Twenty Best, an exhibit of the twenty most fascinating photographs in the Penobscot Marine Museum collection, includes a photograph of the Great Bangor Fire of 1911 which destroyed much of the city, the earliest known photograph of Searsport, and an unusual ambrotype circa 1870 of a Chinese steward. Also included are photographs by the legendary Finnish-American photo-journalist Kosti Rhuohoma, who shot iconic portraits of working Americans which appeared in LIFE, National Geographic and other publications from 1940 to 1960.
Evolution of the Photographic Snapshot: 1888-2015 explores the snapshot as a self-portrait of our culture. In the 1800’s cameras were expensive and photography was the work of professionals, but when Eastman Kodak introduced the inexpensive Brownie camera in 1900 suddenly everyone had a camera in their hand. What do we photograph and why, and what do the snapshots we take tell us about ourselves? This exhibit is guest curated by retired Beloit College professor Michael Simon.
The Carters and the Lukes – Selections from the Red Boutilier Collection is an intimate portrait of two families of boat builders, one who built traditional wooden lobster boats for local fishermen and the other an innovator in the custom yacht business. These photographs, taken during the 1960’s and 1970’s, celebrate the uniquely Maine way of life of the Luke family in East Boothbay and the Carter family in Waldoboro. Photographer Red Boutilier captured an era in Maine boat building which set the standards for today’s Maine boat builders’ international reputation for excellence.
Exploring the Magic of Photography: Painting with Light is part of the Maine Photo Project, a year-long statewide celebration of photography in Maine in 2015. This collaboration of twenty-six cultural organizations offers exhibitions, a major publication, and a variety of programs exploring the state’s role as inspiration for photographers.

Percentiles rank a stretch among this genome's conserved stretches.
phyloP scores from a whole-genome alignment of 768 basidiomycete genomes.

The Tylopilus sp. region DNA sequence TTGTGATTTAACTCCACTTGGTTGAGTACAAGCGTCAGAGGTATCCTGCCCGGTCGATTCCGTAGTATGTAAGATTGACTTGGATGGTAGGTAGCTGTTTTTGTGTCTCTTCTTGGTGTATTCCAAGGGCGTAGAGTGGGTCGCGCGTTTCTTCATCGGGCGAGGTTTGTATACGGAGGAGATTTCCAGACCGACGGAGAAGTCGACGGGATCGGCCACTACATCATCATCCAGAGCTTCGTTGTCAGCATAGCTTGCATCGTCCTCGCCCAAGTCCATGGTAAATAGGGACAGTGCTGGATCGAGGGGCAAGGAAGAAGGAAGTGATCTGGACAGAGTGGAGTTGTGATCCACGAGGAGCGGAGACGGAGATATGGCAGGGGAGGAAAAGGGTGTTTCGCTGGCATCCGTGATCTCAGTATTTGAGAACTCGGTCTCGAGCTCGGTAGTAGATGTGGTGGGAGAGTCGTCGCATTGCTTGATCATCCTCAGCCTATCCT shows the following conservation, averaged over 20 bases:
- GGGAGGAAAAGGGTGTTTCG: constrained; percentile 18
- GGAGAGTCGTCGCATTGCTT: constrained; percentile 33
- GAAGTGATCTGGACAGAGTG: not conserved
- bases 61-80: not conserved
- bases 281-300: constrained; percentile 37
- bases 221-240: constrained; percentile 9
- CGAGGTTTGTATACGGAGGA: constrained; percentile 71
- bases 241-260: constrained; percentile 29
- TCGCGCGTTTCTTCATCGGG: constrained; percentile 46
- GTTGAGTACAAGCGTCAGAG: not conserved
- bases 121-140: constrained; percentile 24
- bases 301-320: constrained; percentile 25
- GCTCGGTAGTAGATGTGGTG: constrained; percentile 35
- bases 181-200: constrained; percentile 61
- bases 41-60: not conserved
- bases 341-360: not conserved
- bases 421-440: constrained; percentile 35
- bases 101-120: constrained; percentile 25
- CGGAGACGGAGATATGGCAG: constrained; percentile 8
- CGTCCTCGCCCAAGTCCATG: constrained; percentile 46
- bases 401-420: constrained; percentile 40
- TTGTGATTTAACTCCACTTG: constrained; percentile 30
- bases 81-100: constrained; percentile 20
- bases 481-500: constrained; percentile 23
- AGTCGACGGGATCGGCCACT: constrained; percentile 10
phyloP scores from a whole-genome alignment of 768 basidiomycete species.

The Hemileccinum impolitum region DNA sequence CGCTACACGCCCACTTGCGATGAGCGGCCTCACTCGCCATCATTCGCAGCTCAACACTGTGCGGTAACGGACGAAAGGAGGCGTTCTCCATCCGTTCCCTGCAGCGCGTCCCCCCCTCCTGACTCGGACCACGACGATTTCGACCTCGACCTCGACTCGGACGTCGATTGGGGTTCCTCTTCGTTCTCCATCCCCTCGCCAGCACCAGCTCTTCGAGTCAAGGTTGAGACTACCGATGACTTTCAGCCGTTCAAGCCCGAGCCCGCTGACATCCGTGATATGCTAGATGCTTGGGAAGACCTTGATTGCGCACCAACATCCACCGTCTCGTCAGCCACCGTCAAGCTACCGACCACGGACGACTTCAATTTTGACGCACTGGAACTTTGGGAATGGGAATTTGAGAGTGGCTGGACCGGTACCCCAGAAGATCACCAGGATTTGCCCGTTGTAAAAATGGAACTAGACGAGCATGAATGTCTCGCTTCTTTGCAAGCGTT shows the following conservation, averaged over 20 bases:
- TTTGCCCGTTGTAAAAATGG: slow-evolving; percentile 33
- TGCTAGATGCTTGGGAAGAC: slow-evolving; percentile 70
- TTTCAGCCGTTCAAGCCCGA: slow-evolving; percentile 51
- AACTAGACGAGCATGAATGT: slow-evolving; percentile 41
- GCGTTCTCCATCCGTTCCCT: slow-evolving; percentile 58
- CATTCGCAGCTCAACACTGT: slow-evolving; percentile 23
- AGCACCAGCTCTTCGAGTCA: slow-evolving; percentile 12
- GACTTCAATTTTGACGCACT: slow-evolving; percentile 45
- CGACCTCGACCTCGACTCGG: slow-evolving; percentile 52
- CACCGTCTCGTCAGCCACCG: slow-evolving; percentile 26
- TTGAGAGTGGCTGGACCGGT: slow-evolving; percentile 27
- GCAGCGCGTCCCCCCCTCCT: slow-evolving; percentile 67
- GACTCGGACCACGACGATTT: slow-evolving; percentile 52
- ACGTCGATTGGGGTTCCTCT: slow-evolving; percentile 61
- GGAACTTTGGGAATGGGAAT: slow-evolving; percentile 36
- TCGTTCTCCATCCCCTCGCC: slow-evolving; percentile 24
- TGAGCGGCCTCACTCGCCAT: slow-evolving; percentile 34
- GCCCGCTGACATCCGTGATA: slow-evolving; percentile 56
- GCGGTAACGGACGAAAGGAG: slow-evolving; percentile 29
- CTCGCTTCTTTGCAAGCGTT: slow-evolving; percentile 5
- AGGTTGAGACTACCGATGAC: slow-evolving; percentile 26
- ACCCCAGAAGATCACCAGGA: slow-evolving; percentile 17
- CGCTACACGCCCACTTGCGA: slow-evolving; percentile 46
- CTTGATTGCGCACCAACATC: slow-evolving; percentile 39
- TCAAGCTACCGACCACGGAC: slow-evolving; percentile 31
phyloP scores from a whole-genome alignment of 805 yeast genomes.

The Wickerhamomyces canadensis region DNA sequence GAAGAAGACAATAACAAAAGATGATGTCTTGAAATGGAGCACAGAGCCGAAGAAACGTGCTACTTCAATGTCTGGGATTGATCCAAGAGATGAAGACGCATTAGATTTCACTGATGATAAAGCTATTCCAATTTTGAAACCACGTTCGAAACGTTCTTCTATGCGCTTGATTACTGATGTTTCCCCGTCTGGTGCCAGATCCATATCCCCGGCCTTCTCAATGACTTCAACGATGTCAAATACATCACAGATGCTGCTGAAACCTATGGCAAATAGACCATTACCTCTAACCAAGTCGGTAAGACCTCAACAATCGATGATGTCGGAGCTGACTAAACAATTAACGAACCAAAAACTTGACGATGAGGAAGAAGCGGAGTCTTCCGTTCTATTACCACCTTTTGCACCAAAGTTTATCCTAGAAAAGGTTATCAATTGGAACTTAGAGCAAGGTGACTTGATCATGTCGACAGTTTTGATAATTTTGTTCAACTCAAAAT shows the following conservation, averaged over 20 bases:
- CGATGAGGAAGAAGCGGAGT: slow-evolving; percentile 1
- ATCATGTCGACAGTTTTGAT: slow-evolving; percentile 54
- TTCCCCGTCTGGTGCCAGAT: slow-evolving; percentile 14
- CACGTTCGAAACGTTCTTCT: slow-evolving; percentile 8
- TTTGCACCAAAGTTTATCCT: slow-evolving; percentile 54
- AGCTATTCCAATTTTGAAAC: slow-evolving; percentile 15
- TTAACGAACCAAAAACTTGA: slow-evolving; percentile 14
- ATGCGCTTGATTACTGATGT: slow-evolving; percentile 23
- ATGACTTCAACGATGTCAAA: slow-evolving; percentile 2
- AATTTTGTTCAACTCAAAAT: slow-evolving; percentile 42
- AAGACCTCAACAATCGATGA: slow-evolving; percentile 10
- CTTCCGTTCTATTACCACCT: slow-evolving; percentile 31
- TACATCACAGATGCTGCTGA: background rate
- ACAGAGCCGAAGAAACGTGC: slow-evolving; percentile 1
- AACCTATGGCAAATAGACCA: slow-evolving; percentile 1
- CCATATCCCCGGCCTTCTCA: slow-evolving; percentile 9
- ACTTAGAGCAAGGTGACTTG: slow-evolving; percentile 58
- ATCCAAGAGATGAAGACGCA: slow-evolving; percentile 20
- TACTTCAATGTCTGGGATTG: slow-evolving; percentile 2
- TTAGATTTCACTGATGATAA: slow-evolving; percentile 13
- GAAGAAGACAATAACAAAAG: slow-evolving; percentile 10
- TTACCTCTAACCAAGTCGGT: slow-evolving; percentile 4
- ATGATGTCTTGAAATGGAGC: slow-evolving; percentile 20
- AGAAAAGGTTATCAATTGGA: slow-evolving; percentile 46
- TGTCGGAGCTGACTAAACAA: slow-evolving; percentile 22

Two additional exhibits round out the 2015 season. Disorganized and Defeated: The Battle for Penobscot Bay 1779 displays for the first time the Museum’s newly acquired court-martial papers of Commodore Dudley Saltonstall. The exhibit examines the effects of the Revolutionary War on the citizens of Penobscot Bay. This exhibit complements the replica of the Revolutionary War period frigate L’HERMIONE’s arrival in Castine Harbor. Memoirs of War: A Soldier’s Seabag tells the story through their mementos and souvenirs of ten Maine veterans’ wartime experiences from WW II to the present. This exhibit was designed and curated by the Senior Class of Searsport District High School.
Penobscot Marine Museum is grateful to the following individuals and organizations, without whose support Exploring the Magic of Photography would not have been possible: John Bielenberg for designing and building, with Richard Mann, the camera obscura; Maine Humanities Council for their grant funding Through Her Lens; Maine Humanities Council and Maine Arts Commission for funding The Maine Frontier and Make a Cyanotype; Alice Knight and Stockton Springs Historical Society for loans of photographs for Through Her Lens; Libby Bischoff and Maizie Hough for consulting on Through Her Lens; Liz Fitzsimmons for researching and interviewing The Carters and the Lukes; Earle G. Shettleworth, Jr., Britta Konau, Brenton Hamilton, and Maynard Bray for commentary on Twenty Best; Alice Knight, Silvia Wardwell, Betty Schopmeyer, Dan Harrison and Beverly Mann for commentary on Through Her Lens; and Betty Shopmeyer for scene painting. A special thank you to Dave Johnson for the gardens and for construction and painting to Paul Jean, Jeff Dorr, John Ward, Brian Marquis and to Tom Preble for making it happen.
About Penobscot Marine Museum
Penobscot Marine Museum is located on Route One in the historic seacoast village of Searsport, Maine. The permanent exhibits include a ship captain’s house, an exquisite collection of Buttersworth marine paintings, scrimshaw, 19th century Chinese and Japanese pottery, paintings and textiles, traditional small water craft, a fisheries exhibit, and an heirloom vegetable garden. The museum has over 140,000 historic photographs, and a maritime history research library. Eight of its twelve exhibit buildings are on the National Register of Historic Places. The Museum is open seven days a week, Memorial Day weekend through the third weekend in October. Museum hours are Monday – Saturday 10:00 am to 5:00 pm, and Sunday noon – 5:00 pm. For more information go to www.penobscotmarinemuseum.org, call the Visitors Center 207-548-0334 or offices at 207-548-2529.